Determination and tenacity aid police fraud investigation

As one of ANZ’s external fraud investigators, Katarina often find herself wrestling with some of the thornier issues – like identity theft and cybercrime – that dominate headlines.

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Not that she brags about what she does for a living: “I hate saying I'm a fraud investigator. I feel like it just sounds so pompous,” she laughs.

“Kat’s determination and skilled investigative work is typical of the work performed by the External Investigations team.”

No matter how much she plays down her job, Katarina’s role is increasingly important in a world in which fraud activities are a growing problem.

Australian Federal Police say Australians reported losses of more than $98 million to business email compromise attacks in the last year. There was an average loss of $64,000 per attack.

The seven person ANZ External Fraud team investigates high-value, complex fraud matters where the bank has suffered a loss. One of the youngest members of the team, Katarina is winning plaudits for how she carries out her work.

Her boss Michael – a former police officer and fraud investigator at one of the Big Four accounting firms – says Katarina’s determination and investigative work recently informed an Australian Federal Police case that led to the arrest of four members of an alleged cybercrime syndicate.

The AFP accuses the syndicate of money laundering $1.7 million in stolen cash from Australian and overseas victims following recent raids in Queensland, South Australia and Victoria. The matter is before the courts in Brisbane, Melbourne and Adelaide.

“Kat’s determination and skilled investigative work is typical of the work performed by the External Investigations team,” Michael says.

The External fraud team works closely with other ANZ investigators within Customer Protection such as the digital fraud, card, scam and identity theft teams.

“Other Customer Protection teams refer complex matters to us and we'll work those cases further,” Katarina says. “We'll pursue it with law enforcement and look for any links. It could be a syndicated case where, for example, a group of people are going around and stealing cards from people's mailboxes and committing identity theft.

“It might be more to do with cybercrime where people from overseas might be trying to infiltrate the Australian banking system by stealing information from the dark web.”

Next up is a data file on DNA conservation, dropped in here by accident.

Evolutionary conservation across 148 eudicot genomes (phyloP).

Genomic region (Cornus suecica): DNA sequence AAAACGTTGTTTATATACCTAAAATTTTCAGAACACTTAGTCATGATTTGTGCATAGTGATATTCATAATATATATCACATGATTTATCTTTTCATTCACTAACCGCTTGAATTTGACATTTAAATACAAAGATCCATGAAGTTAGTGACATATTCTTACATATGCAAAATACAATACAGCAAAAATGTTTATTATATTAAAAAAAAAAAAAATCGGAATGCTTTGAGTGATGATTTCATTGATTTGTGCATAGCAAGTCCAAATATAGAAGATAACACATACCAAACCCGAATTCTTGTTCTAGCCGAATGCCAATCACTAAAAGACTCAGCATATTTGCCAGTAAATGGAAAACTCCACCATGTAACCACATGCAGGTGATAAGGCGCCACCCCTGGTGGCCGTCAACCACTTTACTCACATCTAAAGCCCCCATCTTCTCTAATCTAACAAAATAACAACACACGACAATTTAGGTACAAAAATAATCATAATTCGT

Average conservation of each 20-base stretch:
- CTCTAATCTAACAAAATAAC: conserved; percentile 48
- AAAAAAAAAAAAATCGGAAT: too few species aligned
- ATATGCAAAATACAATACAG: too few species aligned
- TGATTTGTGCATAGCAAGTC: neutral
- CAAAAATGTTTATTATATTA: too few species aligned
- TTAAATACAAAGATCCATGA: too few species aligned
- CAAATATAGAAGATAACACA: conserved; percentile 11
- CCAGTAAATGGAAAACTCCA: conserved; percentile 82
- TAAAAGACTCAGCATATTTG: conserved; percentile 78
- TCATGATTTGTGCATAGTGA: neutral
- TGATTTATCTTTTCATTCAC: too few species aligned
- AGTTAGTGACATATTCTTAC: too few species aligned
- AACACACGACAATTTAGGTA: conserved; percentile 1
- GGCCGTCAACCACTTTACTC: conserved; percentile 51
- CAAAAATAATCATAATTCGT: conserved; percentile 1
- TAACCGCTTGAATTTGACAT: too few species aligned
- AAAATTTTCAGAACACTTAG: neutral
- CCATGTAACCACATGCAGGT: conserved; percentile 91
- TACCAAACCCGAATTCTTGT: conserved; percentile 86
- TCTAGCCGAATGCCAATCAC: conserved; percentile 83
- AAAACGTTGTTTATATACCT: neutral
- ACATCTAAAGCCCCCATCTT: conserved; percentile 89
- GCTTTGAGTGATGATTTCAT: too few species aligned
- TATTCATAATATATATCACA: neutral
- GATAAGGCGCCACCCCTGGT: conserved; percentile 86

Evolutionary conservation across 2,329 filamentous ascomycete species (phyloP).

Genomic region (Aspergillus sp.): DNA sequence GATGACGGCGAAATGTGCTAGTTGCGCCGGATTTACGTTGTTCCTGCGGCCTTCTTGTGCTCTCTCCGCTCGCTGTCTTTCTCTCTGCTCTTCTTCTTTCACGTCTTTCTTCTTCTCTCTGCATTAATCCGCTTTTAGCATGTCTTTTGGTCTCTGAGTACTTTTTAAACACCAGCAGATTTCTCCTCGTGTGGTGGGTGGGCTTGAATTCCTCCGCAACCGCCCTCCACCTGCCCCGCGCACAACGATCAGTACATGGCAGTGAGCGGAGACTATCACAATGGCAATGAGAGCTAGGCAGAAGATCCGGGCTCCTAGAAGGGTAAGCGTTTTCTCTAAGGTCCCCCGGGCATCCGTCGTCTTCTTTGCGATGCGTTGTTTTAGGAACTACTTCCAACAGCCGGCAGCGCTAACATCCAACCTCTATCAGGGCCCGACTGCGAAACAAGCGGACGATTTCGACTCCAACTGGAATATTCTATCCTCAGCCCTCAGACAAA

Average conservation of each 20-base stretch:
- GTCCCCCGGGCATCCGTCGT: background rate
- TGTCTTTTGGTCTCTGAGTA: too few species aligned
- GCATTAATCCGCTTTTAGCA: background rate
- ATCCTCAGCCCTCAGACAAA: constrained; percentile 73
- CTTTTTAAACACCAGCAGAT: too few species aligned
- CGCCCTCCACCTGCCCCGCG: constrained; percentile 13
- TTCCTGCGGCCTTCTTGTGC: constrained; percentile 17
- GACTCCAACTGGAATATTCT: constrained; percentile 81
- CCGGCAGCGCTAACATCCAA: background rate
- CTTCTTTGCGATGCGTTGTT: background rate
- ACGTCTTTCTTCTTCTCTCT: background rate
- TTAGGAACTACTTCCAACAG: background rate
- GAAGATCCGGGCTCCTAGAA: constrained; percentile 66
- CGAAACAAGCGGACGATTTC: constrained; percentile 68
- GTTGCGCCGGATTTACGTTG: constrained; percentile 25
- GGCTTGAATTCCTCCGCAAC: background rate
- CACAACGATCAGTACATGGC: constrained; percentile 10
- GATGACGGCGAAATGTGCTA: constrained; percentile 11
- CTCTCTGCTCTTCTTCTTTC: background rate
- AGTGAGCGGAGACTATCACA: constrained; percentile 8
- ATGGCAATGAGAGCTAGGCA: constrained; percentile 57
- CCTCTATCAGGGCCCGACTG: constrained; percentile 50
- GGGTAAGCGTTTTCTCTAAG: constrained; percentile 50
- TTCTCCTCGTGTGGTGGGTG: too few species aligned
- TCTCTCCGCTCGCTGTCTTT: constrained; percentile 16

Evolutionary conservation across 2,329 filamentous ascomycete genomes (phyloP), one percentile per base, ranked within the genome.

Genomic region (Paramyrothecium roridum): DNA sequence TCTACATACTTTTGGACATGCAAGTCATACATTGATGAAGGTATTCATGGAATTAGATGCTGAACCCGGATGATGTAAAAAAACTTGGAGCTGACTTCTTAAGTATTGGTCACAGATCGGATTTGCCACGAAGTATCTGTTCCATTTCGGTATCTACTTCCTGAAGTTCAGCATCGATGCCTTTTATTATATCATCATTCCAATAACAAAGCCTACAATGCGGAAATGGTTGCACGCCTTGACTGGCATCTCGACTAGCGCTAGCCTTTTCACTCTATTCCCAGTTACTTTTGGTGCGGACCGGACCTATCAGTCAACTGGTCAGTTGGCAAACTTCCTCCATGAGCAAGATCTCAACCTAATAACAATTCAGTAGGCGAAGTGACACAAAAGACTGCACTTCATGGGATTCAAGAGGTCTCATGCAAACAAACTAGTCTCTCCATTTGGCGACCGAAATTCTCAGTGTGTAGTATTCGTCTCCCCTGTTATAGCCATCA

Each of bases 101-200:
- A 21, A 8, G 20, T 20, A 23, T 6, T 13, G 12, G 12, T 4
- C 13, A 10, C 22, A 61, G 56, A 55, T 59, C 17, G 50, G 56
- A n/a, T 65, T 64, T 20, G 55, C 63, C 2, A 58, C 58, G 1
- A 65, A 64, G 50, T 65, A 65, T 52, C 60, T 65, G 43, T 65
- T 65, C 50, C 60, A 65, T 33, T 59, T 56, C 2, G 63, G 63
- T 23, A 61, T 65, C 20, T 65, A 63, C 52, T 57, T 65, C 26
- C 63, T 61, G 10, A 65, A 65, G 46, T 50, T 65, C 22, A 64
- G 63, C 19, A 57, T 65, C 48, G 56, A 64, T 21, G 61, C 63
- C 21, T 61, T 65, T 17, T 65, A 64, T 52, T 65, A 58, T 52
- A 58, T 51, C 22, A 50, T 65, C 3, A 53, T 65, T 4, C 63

Katarina started at ANZ six years ago, initially working in the scams and identity fraud teams. She is now studying criminology at Griffith University.

Michael says Katarina’s industriousness came to the fore when she received a referral from a detection team to investigate an ANZ account with a suspect transaction of more than $100,000.

She used data stored on ANZ systems, open-source channels like social media and some lateral thinking to connect people and draw a picture of what she thought happened.

A Eureka moment came when she recognised on social media a person who she had identified during the course of her investigation – except the person appeared under a different name.

“I remember showing my boss Mike. And he was just like, ‘Yeah, that's her’.”

The Federal Police were immediately alerted and eventually the arrests were made. The AFP alleges the syndicate orchestrated more than 15 sophisticated cybercrime incidents between January 2020 and March 2023.

It is also alleged the group set up more than 180 bank accounts with stolen identities to help transfer cash out of Australia.

AFP investigators identified two Brisbane women, a Melbourne man and an Adelaide man who allegedly laundered the proceeds from the cyber fraud and were operating as a cybercrime syndicate with links to South Africa. About $1.1 million was allegedly laundered to bank accounts in South Africa.

Investigators seized fake passports, international driver licences, luxury handbags and digital devices. The group is accused of sourcing legitimate identity documents and altering the photographs and birth dates so Australian syndicate members could use them.

The syndicate allegedly undertook a range of cybercrime tactics, including business email compromise attacks, scams targeting users of Facebook Marketplace and fraudulent superannuation investments. Individual losses ranged from $2500 to nearly $500,000.

Michael says Katarina showed aptitude locating evidence and then connecting small details to the wider scheme. She used a methodical and organised approach to collect and analyse evidence and trawled through a mountain of information to draw her conclusions.

Katarina, who likes doing crosswords when relaxing, says her involvement was like solving a particularly tough puzzle.

“You just feel like you've cracked a code.”

And just like solving a tricky crossword puzzle on the weekend, her investigations involve a strong element of trusting her instincts.

“You should trust your gut instinct,” she says.

Marc Broome is Senior Manager of Complex Investigations with Customer Protection at ANZ

The views and opinions expressed in this communication are those of the author and may not necessarily state or reflect those of ANZ.

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